Even as he sought the truth day in and day out, peering into mice brains in the lab to figure out the mysteries of addiction and depression, Jaime Maldonado-Aviles was filled with uncertainty.
Was this what he should be doing with his life? As he excelled in school, earned a post-doctoral position at Yale, and won prestigious fellowships, Maldonado-Aviles wondered: Is this what God wants from me?
Eventually, the calling he felt from God became too powerful to ignore. The promising neuroscientist left the Ivy League research laboratory — and entered seminary at Catholic University of America in Northeast D.C. to become a priest.
“This constant intuition — I almost want to say nagging — that maybe I was called to serve in a different way… it was always frequent,” he said. “At different times the question would come back: If I see myself 90 years old, close to death, would I say to myself, ‘I should have entered seminary’?”
He entered. And now, within the church, he hopes to help Catholics understand scientists, and scientists understand Catholics.
Scientists are a secular lot, on the whole. While 95 percent of Americans say they believe in God or some other higher power, just 51 percent of scientists do, according to a 2009 Pew study. But many of them quietly believe. And a small but significant number are turning from research to the priesthood, bringing a science-based perspective to the Catholic church that many church leaders say is greatly needed.
When Maldonado-Aviles arrived at Theological College, the Catholic University seminary, many of his classmates were young men just out of college. But he also found among his peers a seminarian with a PhD in chemistry, another who studied nanoscience, another who first went to medical school.
The number of seminarians in Washington who studied the sciences, at least as undergraduates, is high enough that Cardinal Donald Wuerl, the head of the archdiocese, has noticed it. “Here they are, saying, ‘There’s more,'” he said about those seminarians who seek God after finding science first.
Ken Watts works as a recruiter for Pope St. John XXIII Seminary, a unique school in Massachusetts open specifically to men over 30 — sometimes many decades over 30 — who decide they want to become priests. By far the most common first career for these men is education, he said, followed by healthcare, military service, social work and other religious work — all fields that logically might lead to the priesthood. But he’s guided scientists to seminary quite a few times.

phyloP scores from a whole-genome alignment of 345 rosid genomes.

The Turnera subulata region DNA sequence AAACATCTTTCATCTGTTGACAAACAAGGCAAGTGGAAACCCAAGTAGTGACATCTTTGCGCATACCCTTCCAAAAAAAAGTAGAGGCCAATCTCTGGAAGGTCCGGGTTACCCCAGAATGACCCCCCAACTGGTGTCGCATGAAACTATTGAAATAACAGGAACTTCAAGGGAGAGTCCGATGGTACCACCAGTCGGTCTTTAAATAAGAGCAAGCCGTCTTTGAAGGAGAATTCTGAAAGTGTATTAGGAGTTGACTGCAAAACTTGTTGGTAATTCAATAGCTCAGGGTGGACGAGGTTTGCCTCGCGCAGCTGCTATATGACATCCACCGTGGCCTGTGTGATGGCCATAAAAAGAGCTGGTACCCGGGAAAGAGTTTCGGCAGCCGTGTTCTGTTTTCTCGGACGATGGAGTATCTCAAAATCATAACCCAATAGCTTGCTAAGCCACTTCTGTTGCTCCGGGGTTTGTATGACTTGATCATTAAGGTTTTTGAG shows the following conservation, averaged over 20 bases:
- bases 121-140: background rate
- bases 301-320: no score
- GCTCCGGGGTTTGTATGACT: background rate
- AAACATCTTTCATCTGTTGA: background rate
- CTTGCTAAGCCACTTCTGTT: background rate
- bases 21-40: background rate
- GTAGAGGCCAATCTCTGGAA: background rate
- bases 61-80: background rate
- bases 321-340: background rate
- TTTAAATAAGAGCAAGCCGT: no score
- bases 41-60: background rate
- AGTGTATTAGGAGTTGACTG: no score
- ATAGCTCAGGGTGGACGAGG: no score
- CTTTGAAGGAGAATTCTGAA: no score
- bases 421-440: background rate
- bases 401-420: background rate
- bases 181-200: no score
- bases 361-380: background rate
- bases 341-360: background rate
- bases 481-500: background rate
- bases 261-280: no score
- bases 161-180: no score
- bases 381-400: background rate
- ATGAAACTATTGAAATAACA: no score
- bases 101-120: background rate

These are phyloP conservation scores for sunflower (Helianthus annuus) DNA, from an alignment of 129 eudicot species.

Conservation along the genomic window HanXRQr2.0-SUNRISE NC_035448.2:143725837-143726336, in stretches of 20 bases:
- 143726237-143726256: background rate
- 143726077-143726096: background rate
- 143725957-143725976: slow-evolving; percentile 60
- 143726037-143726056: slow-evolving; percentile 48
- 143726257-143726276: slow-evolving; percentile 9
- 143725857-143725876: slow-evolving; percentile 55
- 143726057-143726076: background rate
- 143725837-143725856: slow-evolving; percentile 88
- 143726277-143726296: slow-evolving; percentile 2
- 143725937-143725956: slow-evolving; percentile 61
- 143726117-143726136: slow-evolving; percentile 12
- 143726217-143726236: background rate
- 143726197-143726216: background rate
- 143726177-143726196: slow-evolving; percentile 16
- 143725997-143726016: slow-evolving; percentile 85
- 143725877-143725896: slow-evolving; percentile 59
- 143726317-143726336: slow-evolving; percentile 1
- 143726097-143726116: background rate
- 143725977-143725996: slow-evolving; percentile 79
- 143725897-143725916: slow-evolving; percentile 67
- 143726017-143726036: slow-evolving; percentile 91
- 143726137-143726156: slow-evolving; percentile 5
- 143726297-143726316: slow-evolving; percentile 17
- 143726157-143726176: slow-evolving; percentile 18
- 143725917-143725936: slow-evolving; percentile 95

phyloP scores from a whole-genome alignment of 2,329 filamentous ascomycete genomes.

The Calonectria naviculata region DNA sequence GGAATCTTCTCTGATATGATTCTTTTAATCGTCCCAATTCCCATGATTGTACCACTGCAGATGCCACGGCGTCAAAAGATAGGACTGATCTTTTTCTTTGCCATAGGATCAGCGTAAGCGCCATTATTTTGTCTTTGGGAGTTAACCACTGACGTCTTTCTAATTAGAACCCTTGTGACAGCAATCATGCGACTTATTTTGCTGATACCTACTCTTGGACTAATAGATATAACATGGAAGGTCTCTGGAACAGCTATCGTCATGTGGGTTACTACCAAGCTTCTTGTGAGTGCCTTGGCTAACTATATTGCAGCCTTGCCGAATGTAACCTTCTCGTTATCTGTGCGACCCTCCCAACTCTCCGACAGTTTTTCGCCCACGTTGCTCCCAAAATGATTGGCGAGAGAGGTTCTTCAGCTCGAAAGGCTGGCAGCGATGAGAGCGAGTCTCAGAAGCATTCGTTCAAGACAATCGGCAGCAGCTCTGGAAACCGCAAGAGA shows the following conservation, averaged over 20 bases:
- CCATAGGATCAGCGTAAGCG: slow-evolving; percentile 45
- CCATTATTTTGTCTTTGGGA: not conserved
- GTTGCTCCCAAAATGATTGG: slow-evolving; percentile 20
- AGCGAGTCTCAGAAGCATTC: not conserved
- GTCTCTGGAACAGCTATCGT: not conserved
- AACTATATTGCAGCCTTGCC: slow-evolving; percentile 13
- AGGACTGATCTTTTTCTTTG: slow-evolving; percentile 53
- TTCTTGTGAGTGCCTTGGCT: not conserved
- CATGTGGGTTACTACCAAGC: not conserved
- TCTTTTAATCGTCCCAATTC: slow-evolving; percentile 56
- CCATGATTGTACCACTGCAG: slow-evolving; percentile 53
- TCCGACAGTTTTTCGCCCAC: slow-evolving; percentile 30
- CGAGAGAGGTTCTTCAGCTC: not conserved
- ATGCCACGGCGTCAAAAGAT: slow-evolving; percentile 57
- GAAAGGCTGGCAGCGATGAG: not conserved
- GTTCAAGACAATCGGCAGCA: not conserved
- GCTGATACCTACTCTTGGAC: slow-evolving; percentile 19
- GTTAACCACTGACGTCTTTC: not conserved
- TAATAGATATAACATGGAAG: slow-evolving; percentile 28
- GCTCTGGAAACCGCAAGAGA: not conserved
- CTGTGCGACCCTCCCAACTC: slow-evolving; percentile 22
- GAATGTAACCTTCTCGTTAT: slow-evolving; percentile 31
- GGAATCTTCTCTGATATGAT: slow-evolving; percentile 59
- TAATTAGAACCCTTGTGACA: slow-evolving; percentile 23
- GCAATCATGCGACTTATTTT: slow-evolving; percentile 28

“They seem to fit in pretty well, is all I can say. There doesn’t seem to be a terrible struggle for them to bring their scientific backgrounds through the front door here. Nobody asks them to abandon it,” Watts said. “When the moral issues are those that revolve around medical, scientific areas, it’s certainly helpful to have people who really understand that world to help refine and clarify the church’s thinking on this.”
Suzanne Tanzi, a spokeswoman for Theological College who noted the several scientists who have enrolled there, said scientist-priests are particularly helpful given one of the primary focuses of the current pope, who in fact was once a chemist himself: the environment. Francis’s first major writing as pope was a highly technical treatise on the environment, and the church has been an increasingly vocal advocate worldwide for policies to reduce climate change.
As Watts put it: “They’re very, very valuable.”
Maldonado-Aviles’s thoughts about the priesthood started early, as a youth growing up in Puerto Rico. He participated in mission trips as a high schooler, and started wondering what it would be like to grow up to be a missionary.
Instead, he studied biology at the University of Puerto Rico, where he earned a fellowship for honors students through the National Institutes of Health. After he earned his doctorate at the University of Pittsburgh, he went into a post-graduate program at Yale, where he spent six years. He became particularly interested in researching the molecular basis of eating disorders.